Discoveries made in sensory biology not only shape the way we live, but also have important repercussions for human health. My long-term career goal is to better understand how environmental cues are detected and encoded in the periphery, and communicated with the brain to control physiology and behavior in health and disease. My current objective described in this proposal is to investigate how GLP-1 communicates centrally with the subfornical organ to control water intake and body fluid homeostasis. Maintaining fluid homeostasis is crucial for health and disease. Elevation of circulatory osmolarity by high glucose causes polydipsia in diabetic patients. Incretin therapies that involve mimicry or stabilization of glucagon-like peptide 1 (GLP-1) provide a strategy for treatment of type 2 diabetes. As an incretin, GLP-1 not only controls insulin release and feeding behavior but also regulates blood pressure, renal excretion of sodium, and fluid intake to coordinately promote digestion at a systematic level after meal. Intriguingly, acute GLP-1 administration elicits hypodipsia and effectively reduces water consumption in both healthy subjects and diabetic patients, suggesting an alternative strategy for alleviating polydipsia in diabetic patients. Among the many sites that express the receptor for GLP- 1 (GLP1R), the subfornical organ is a major brain center that controls water intake and fluid homeostasis. My central hypothesis is that SFO GLP1R neurons integrate satiety signals after meal to control fluid intake through specific signaling cascades and central neural circuits. I will test this hypothesis through three specific aims: to determine the effect of SFO GLP1R neuron stimulation on fluid intake (Specific Aim 1), to decipher GLP1R signaling pathways in these cells (Specific Aim 2), and to scrutinize their anatomical and functional connectivity (Specific Aim 3). For the training necessary for Specific Aim 2, I will continue to greatly benefit from the guidance of my mentor Prof. Liberles, who has incredible knowledge and understanding in GPCR signaling pathways. To carry out Specific Aim 1 and 3, I will also need to broaden my knowledge and skills to include mouse behavior and neurocircuit mapping, such as stereotaxic brain surgeries, brain slice electrophysiology, and chemogenetics. Such knowledge and skills will be obtained from training with my co- mentor, Prof. Bradford Lowell. I have received tremendous guidance from Prof. Lowell and his lab members in the past, with generation of Glp1r-ires-Cre mice and brain stereotaxic injection. I will continue to learn brain slice recording, rabies virus-based tracing, channelrhodopsin-assisted circuit mapping (CRACM), and DREADD-involved behavioral experiments under the guidance of Prof. Lowell. Particularly regarding the anatomical tracing of SFO GLP1R neurons (Specific Aim 3) that requires very extensive knowledge of brain anatomy, I will collaborate with Prof. Clifford Saper, who is an expert in neuroanatomy more than 40 years experience. Together, these studies will greatly expand our knowledge on how GLP-1 signal is integrated in the brain to coordinately control physiology and shed light on GLP-1 based drug design.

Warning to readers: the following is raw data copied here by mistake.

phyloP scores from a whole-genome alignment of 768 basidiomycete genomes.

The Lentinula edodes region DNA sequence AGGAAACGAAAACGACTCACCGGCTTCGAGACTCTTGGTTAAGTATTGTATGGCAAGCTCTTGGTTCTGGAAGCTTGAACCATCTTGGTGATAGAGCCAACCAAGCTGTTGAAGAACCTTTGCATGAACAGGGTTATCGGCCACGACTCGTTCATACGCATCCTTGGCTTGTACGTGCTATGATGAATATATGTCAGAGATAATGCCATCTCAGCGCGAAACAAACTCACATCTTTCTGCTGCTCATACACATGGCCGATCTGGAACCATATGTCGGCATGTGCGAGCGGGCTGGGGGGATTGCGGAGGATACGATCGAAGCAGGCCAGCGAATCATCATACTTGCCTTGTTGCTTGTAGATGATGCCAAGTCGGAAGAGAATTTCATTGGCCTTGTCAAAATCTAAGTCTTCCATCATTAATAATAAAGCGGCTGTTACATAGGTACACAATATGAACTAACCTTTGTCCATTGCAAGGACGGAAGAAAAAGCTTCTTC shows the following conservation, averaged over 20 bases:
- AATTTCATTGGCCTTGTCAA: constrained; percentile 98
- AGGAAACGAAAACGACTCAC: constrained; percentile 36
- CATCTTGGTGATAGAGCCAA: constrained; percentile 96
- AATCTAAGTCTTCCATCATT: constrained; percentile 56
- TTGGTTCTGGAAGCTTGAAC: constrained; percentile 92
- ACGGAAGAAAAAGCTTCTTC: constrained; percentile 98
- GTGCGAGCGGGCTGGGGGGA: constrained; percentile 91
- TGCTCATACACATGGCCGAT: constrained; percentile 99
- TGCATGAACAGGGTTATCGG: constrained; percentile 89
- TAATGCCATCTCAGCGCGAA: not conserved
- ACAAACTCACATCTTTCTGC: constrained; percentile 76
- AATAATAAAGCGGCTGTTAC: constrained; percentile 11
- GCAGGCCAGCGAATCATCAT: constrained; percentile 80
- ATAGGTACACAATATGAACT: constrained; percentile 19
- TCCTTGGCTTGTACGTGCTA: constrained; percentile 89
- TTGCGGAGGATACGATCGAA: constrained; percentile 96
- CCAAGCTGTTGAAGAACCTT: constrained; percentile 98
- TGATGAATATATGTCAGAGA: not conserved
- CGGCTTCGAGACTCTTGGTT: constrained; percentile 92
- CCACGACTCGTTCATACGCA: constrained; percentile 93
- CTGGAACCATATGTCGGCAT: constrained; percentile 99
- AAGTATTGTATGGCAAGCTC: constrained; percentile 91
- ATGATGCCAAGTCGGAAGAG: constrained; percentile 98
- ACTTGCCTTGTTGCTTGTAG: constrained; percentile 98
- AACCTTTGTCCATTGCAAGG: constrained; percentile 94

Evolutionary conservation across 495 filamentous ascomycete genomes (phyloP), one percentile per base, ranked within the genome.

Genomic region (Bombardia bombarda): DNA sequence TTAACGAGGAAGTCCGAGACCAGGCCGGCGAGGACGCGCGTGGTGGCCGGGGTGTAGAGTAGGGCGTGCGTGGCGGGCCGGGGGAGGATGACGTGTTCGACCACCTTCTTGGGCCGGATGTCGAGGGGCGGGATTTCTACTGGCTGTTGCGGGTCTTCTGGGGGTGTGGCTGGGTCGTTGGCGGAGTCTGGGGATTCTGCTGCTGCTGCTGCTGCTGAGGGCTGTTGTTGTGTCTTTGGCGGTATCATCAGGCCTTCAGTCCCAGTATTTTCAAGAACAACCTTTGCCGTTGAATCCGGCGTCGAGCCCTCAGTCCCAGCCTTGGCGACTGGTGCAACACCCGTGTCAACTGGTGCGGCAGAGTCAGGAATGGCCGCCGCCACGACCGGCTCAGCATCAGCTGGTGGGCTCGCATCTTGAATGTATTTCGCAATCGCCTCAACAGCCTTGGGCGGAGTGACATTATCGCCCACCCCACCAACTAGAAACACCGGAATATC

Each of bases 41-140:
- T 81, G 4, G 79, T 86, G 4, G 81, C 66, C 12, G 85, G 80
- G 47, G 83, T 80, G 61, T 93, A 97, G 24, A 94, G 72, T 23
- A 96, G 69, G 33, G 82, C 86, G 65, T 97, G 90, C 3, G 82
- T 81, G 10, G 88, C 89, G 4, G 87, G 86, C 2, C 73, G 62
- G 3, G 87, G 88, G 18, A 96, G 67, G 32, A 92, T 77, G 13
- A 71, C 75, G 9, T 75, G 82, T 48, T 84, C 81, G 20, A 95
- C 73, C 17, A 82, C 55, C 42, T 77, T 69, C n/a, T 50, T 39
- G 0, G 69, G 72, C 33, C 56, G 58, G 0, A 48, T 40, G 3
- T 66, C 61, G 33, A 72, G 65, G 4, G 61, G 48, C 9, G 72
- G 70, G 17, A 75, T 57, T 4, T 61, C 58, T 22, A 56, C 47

This proposed research will help uncover the neural basis for the integration of satiety and thirst cues by a single hormone GLP-1 that is released after meal. Understanding the cellular mechanism by which the GLP-1 system regulates body fluid homeostasis will 1) provide insights for alleviating polydipsia in diabetic patients and 2) shed light on design of GLP-1 based therapies with improved specificity and efficacy.